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Pay close attention to Facebook’s new passive-aggressive privacy settings

April 18th, 2018 at 10:38 AM
Facebook Privacy Settings Update

Facebook on Tuesday unveiled the new privacy protections meant to help the company comply with new privacy laws that come into effect in Europe on May 25th. The new features aren’t related to the Cambridge Analytica scandal, as Facebook would have rolled out these changes anyway in response to the EU’s General Data Protection Regulation (GDPR) regulation that you may have heard of.

But given what the general public learned about the way Facebook operates in the past few weeks, everyone should pay close attention to Facebook’s upcoming privacy changes. Facebook says that these privacy-guarding features will be available to all users regardless of country, although it makes it clear in the announcement that, first and foremost, they target Europe.

In fact, Facebook’s entire announcement is pretty passive-aggressive. On the surface, it does seem like Facebook wants to help you improve your privacy and even help you limit the kind of data it collects about you. But in practice, Facebook’s “body language” tells us a different story: Facebook would love it if you didn’t change anything.

It doesn’t take too long until your eyes start to roll while reading Facebook’s announcement:

As soon as GDPR was finalized, we realized it was an opportunity to invest even more heavily in privacy.

In other words, it doesn’t look like Facebook would have been as eager to “invest even more heavily in privacy” if it weren’t for the EU’s GDPR push, not to mention the Cambridge Analytica mess. Facebook does say that going forward, users will be able to choose whether their data can be used for improved ads targeting — there’s no option to shut off data collection, I’m afraid.

Facebook will also let you modify sensitive information in your profile, including political, religious, and relationship information. You can already do that, but Facebook says it’s making it easier for users to delete this info.

Finally, Facebook is about to reintroduce facial recognition in Europe and Canada after having removed the feature many years ago. Facebook says the feature is entirely optional, which makes sense considering the uproar it caused. In the US for example, Facebook is facing a facial recognition-related class action suit that could hurt its bottom line significantly.

The following paragraph is also interesting. Facebook is telling us that the new privacy controls and settings will be similar around the world, but at the same time saying they’ll be different for European users. Emphasis ours:

We’re not asking for new rights to collect, use or share your data on Facebook, and we continue to commit that we do not sell information about you to advertisers or other partners. While the substance of our data policy is the same globally, people in the EU will see specific details relevant only to people who live there, like how to contact our Data Protection Officer under GDPR. We want to be clear that there is nothing different about the controls and protections we offer around the world.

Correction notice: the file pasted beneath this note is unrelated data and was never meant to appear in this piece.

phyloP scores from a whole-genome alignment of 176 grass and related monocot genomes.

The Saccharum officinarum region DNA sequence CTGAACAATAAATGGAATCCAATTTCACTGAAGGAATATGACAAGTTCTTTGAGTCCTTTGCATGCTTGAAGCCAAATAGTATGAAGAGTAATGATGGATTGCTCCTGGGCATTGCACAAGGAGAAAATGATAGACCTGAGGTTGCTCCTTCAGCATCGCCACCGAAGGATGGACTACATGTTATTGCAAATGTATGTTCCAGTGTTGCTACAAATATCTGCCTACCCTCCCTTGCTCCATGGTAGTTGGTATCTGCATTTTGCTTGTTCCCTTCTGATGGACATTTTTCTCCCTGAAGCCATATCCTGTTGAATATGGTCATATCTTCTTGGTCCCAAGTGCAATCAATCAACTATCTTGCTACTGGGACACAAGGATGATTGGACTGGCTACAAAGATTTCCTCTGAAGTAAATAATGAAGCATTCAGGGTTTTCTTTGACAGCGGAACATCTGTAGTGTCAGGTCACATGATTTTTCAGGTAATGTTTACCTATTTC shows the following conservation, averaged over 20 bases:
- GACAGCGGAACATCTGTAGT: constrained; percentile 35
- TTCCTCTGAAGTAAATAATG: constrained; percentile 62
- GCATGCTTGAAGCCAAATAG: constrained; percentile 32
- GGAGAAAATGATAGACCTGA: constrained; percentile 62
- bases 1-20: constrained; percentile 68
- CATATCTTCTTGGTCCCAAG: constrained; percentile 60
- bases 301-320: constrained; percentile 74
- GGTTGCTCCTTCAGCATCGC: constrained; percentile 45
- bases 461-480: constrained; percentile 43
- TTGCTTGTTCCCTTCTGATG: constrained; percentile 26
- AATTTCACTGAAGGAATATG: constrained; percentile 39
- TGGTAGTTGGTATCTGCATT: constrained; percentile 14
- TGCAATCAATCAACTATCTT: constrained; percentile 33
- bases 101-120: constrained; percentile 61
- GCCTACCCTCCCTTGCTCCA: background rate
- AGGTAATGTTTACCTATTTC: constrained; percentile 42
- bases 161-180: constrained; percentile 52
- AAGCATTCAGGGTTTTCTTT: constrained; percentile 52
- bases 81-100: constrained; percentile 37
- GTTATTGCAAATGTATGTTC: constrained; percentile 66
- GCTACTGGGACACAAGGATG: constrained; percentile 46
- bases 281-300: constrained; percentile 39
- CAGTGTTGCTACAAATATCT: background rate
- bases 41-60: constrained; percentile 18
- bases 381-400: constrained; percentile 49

It’s a good effort from Facebook you’ll say, but it still feels like the company doesn’t really want to do it. Go ahead and check out TechCrunch’s analysis of the new privacy interface Facebook is proposing.

As you can easily see, Facebook created these screens in such a manner that it’s incredibly easy for any Facebook user to miss the privacy update, and simply dismiss the notifications. There’s an “X” at the top that lets you shut it all down, and a prominent Accept and Continue button that will help you dismiss the privacy check-up entirely. Also, the secondary screen that appears seems to have been conceived just so you don’t change the current privacy settings, which may favor Facebook rather than you.

Sure, you can return to the privacy settings section and make changes if you wish. But the way Facebook built everything makes it seem like the company would rather offer you ways out of dealing with privacy settings in the hope that you don’t make any changes down the road.

Ultimately, it’s up to every single Facebook user to be proactive in order to protect his or her own privacy. But next time you discover that Facebook misused your data — like the time Android users were outraged to find out that Facebook had a detailed account of their calls and phone texts because they unwittingly agreed to it — remember that you’ve probably allowed the company to do so, by quickly tapping an Accept and Continue button and never looking back. So when you start seeing prompts on your smartphone like the one in the image above, pay attention to them. The news feed will still be there to provide endless entertainment once you’re done with them.

Chris Smith started writing about gadgets as a hobby, and before he knew it he was sharing his views on tech stuff with readers around the world. Whenever he's not writing about gadgets he miserably fails to stay away from them, although he desperately tries. But that's not necessarily a bad thing.

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